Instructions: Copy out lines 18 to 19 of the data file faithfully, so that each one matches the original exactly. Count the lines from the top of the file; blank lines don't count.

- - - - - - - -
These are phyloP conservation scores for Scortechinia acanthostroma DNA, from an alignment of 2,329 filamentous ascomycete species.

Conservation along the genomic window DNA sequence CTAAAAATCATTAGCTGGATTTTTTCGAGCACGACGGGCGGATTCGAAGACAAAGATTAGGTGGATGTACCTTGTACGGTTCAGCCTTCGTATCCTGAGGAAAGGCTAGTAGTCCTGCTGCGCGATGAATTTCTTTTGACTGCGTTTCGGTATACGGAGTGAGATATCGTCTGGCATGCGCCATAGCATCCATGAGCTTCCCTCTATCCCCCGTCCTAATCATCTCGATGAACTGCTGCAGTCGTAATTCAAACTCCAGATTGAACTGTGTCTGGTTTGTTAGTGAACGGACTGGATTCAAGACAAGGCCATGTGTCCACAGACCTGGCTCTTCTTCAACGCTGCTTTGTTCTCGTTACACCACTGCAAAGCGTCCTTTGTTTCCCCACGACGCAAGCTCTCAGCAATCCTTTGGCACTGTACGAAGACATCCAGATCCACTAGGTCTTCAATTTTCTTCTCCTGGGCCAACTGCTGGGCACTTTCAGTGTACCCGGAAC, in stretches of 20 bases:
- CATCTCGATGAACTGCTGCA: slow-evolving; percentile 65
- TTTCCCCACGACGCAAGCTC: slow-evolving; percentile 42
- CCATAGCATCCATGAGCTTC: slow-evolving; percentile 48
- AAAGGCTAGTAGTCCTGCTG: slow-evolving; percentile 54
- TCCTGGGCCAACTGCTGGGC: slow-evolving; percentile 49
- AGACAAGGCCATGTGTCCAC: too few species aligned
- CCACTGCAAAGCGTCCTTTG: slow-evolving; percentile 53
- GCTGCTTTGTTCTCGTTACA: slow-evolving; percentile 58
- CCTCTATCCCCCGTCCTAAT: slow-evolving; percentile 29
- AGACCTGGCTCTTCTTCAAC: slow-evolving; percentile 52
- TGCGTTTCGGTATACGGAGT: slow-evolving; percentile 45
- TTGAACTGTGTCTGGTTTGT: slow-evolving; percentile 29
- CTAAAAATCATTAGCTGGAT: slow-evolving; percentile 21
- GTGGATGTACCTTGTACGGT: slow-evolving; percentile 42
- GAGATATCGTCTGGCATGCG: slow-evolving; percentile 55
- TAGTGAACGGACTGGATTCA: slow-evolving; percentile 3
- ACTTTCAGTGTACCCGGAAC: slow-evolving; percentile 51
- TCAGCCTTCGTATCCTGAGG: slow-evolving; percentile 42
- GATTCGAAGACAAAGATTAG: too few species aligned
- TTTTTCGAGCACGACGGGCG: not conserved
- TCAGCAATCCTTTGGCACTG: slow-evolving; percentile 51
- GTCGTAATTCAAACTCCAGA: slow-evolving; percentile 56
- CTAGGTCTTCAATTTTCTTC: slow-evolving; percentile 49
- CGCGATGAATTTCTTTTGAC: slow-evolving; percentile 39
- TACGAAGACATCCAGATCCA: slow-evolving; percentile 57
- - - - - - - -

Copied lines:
- TAGTGAACGGACTGGATTCA: slow-evolving; percentile 3
- ACTTTCAGTGTACCCGGAAC: slow-evolving; percentile 51